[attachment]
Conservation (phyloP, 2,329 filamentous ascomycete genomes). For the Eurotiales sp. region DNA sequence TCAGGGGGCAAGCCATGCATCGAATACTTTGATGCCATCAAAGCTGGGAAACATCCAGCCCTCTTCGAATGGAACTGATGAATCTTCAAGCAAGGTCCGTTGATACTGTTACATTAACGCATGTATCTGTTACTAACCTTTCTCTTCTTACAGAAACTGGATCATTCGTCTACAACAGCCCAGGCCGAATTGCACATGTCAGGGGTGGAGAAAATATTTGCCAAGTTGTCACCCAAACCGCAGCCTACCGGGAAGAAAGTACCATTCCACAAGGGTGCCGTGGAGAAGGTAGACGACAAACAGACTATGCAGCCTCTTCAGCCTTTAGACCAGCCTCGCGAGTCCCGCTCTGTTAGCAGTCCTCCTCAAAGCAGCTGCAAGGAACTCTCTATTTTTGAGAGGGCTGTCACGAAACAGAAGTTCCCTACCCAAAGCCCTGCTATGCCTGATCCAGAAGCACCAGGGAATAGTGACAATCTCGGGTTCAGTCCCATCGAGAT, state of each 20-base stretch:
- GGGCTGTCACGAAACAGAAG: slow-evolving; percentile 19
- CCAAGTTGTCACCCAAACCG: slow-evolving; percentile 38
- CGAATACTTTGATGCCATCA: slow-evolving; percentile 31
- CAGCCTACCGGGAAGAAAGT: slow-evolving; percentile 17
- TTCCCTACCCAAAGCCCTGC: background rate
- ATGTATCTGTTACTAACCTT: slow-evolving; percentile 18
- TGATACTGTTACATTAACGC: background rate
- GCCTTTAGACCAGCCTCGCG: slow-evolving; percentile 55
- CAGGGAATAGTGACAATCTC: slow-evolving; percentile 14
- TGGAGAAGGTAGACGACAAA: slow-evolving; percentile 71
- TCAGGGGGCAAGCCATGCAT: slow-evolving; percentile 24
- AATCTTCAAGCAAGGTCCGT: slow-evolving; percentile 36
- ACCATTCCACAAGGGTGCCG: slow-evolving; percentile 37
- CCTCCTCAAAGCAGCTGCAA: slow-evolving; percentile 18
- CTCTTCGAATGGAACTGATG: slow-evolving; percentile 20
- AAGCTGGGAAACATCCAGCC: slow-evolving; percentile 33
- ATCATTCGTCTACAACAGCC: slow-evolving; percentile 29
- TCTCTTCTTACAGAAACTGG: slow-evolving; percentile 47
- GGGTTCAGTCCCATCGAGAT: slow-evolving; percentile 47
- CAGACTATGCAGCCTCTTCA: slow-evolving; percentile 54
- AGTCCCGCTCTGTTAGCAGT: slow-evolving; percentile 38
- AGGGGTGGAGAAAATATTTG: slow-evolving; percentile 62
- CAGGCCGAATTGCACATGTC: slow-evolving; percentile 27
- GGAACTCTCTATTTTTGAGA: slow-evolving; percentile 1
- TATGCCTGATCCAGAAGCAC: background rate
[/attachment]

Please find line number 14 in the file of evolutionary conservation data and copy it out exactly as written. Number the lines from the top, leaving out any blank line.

- ACCATTCCACAAGGGTGCCG: slow-evolving; percentile 37